. . . even if we have to drag him, fake her statistics or jam their futures down everyone’s throat. Which confirms the universal truth that figures don’t lie, but liars figure.
Ostensibly, everyone is in the education game for the benefit of children. But increasingly the players polarize, shrinking back to protect their turf, be they boards of education, state and federal education committees, layers upon layers of administrative staff, teachers’ unions, vendors of everything from school busses to backpacks and school meals and, finally . . . exhaustedly . . . bitterly and in extremes of frustration and despair . . . the parents of schoolchildren.
George Will says in his column—Anyone who thinks parents hunger for greater academic rigor should try to get parents to pay the price — more dollars for more school days and, even less tolerated, decreased vacation time for little Tommy and Sue and their parents — of increasing America’s approximately 180-day school year, which is 40 to 60 days shorter than in much of the rest of the industrial world. George is right.
David Broder takes his own view on the same editorial page—But parents are much more likely than teachers to believe that expectations and standards are set too low and that students are not sufficiently challenged. An earlier survey by Achieve Inc., a private business group, reported that only 24 percent of recent high school graduates said they faced challenging standards. David is right as well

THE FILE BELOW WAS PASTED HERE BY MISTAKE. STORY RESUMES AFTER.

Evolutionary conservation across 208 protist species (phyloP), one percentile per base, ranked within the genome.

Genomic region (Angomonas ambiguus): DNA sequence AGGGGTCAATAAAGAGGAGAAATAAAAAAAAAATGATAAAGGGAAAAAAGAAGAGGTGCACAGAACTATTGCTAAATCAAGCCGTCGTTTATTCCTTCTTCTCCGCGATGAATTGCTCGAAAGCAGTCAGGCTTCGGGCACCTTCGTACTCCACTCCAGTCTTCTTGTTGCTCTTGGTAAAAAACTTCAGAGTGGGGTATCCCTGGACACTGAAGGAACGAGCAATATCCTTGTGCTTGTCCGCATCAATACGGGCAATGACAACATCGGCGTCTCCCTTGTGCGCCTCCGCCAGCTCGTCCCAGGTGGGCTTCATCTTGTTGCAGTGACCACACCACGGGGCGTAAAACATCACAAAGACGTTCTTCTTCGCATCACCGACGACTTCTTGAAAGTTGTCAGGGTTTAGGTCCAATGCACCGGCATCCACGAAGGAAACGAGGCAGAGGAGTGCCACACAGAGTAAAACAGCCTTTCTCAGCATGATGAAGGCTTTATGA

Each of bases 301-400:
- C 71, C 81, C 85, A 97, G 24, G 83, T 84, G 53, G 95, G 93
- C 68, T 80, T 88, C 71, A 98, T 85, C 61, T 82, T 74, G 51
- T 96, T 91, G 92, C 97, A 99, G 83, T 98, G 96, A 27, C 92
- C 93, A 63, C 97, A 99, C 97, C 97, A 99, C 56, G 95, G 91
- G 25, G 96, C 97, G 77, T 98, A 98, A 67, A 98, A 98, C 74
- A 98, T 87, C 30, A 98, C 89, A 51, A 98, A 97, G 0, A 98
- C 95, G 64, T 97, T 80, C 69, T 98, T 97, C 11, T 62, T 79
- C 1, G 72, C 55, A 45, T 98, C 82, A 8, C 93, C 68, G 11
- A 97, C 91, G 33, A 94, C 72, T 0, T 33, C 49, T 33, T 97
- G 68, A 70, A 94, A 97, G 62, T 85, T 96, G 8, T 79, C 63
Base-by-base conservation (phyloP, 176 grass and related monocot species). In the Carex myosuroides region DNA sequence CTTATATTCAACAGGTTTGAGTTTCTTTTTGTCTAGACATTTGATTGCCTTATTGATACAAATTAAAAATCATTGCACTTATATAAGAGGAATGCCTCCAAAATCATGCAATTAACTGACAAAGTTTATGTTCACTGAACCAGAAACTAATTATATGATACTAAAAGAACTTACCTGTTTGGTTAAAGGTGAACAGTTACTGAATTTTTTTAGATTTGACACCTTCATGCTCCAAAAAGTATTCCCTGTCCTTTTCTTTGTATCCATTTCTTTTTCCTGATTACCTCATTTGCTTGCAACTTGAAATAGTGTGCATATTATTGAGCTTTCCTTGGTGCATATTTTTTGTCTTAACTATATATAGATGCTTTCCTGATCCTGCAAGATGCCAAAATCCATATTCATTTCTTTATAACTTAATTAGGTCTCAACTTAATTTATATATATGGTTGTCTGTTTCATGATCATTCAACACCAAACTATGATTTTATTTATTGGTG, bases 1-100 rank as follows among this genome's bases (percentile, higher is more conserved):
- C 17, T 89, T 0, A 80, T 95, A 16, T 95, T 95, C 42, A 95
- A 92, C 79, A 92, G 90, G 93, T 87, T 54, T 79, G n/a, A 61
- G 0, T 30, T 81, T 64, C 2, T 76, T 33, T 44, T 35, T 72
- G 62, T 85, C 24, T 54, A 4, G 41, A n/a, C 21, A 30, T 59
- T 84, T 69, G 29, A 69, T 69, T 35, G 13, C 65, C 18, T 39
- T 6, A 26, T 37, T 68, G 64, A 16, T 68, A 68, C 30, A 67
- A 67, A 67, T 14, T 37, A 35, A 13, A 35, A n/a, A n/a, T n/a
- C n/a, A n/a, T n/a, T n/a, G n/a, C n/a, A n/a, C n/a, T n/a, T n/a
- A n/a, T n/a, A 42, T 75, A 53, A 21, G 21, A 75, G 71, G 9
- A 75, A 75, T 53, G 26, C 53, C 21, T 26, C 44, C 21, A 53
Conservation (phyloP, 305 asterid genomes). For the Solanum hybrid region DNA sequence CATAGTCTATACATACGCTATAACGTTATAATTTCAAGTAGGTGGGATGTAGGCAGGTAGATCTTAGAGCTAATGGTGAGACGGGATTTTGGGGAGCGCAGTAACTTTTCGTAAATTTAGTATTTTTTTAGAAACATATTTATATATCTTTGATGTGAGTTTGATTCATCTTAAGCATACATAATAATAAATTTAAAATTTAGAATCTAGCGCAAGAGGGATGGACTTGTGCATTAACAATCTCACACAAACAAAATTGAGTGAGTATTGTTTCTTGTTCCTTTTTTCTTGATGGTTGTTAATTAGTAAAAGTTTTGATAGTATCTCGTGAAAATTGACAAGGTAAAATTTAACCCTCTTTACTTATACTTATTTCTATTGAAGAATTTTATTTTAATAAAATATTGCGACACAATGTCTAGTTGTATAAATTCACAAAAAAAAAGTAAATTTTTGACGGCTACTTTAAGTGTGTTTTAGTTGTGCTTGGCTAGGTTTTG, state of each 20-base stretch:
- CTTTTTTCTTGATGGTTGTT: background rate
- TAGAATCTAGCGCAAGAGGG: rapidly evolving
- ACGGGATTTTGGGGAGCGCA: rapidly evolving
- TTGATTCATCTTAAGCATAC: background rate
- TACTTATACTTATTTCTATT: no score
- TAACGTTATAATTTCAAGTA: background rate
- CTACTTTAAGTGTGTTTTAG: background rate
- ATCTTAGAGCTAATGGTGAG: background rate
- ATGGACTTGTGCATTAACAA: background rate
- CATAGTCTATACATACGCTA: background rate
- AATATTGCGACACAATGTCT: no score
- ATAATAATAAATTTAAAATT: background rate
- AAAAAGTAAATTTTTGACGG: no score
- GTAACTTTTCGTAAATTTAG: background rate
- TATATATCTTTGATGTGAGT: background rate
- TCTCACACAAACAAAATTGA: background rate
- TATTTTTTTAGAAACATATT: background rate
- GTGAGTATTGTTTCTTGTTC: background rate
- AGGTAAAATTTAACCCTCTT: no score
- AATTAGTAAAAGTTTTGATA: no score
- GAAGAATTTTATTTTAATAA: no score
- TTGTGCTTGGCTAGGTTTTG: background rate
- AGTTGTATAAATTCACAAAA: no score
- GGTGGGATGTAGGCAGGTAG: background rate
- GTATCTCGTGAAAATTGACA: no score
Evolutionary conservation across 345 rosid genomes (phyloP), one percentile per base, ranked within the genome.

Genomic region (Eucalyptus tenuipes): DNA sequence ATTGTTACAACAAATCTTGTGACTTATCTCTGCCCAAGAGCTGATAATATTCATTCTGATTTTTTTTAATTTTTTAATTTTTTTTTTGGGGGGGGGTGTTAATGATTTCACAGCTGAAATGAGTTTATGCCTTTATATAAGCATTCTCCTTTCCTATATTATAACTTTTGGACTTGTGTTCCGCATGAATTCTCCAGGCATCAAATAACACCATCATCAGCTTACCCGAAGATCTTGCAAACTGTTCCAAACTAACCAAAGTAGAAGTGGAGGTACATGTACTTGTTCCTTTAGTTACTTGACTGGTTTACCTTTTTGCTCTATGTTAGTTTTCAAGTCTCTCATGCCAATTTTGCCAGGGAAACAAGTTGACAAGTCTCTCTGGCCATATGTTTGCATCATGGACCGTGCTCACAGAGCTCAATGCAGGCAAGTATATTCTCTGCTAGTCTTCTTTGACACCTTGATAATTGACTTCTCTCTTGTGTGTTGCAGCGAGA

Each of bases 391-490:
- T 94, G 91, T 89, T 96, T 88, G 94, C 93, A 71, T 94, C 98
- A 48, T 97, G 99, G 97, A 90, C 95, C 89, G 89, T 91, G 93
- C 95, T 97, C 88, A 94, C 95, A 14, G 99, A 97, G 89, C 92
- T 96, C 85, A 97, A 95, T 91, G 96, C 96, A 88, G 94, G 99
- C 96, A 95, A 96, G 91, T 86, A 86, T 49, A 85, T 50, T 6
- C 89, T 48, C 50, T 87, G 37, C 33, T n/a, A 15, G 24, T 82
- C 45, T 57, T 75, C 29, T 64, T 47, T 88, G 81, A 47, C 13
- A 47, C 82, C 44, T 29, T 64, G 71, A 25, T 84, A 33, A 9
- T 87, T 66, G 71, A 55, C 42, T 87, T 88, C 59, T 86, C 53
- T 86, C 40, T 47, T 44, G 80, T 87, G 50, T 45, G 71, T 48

Those who are not right are the fiddlers with the process who believe that education can be reformed and improved from the top down. Advocates of top-down management have us in our present condition; paralyzed by administrators, fractured by mandated bussing, strangled by boards, commissions and committees . . . in short, at an angry impasse.
Individually, each prejudiced piece of the pie feels attacked and every point of view either out-shouts its opponent or sets its jaw and dares progress to happen. The industrial metaphor for what’s happened in education is our long-gone heavy industries, toppled by intransigence and the inability to innovate. Sadly, we are off-shoring our educational responsibilities as well and the evidence is the increase in private school education, the last best place to equip a bright mind for college.
And they are, in huge and unarguable numbers, all bright minds. The drop-outs and underachievers (how I hate that word) are bright as stars in the night, but we can’t see them through the low-lying clouds of administration. We don’t need to administrate, we need to innovate. We require invention instead of intervention. We need small victories in the place of massive defeats.
Classroom by classroom, teacher by teacher, student by student, family by family we need to bring ourselves into contact and make agreements. Contact is what has been missing in the mandates from higher up. Agreements begin with students rather than committees and generate the force of achievement only with the blessing and approval and active participation of the families involved. Small victories. Little improvements that can be improved-upon further and perhaps (but only perhaps) provide models for further inclusion into broader curricula.
Children are bursting with the need-to-know and by system and analysis, by argument and compromise, by law and decree, from above . . . always above, we have stamped out and turned off and manipulated that need-to-know until it turns defiantly into a need to get out. Our student-children have been stamped, spindled and mutilated.
Pray God we humble ourselves sufficiently to see the shine in our neighbor’s children’s eyes.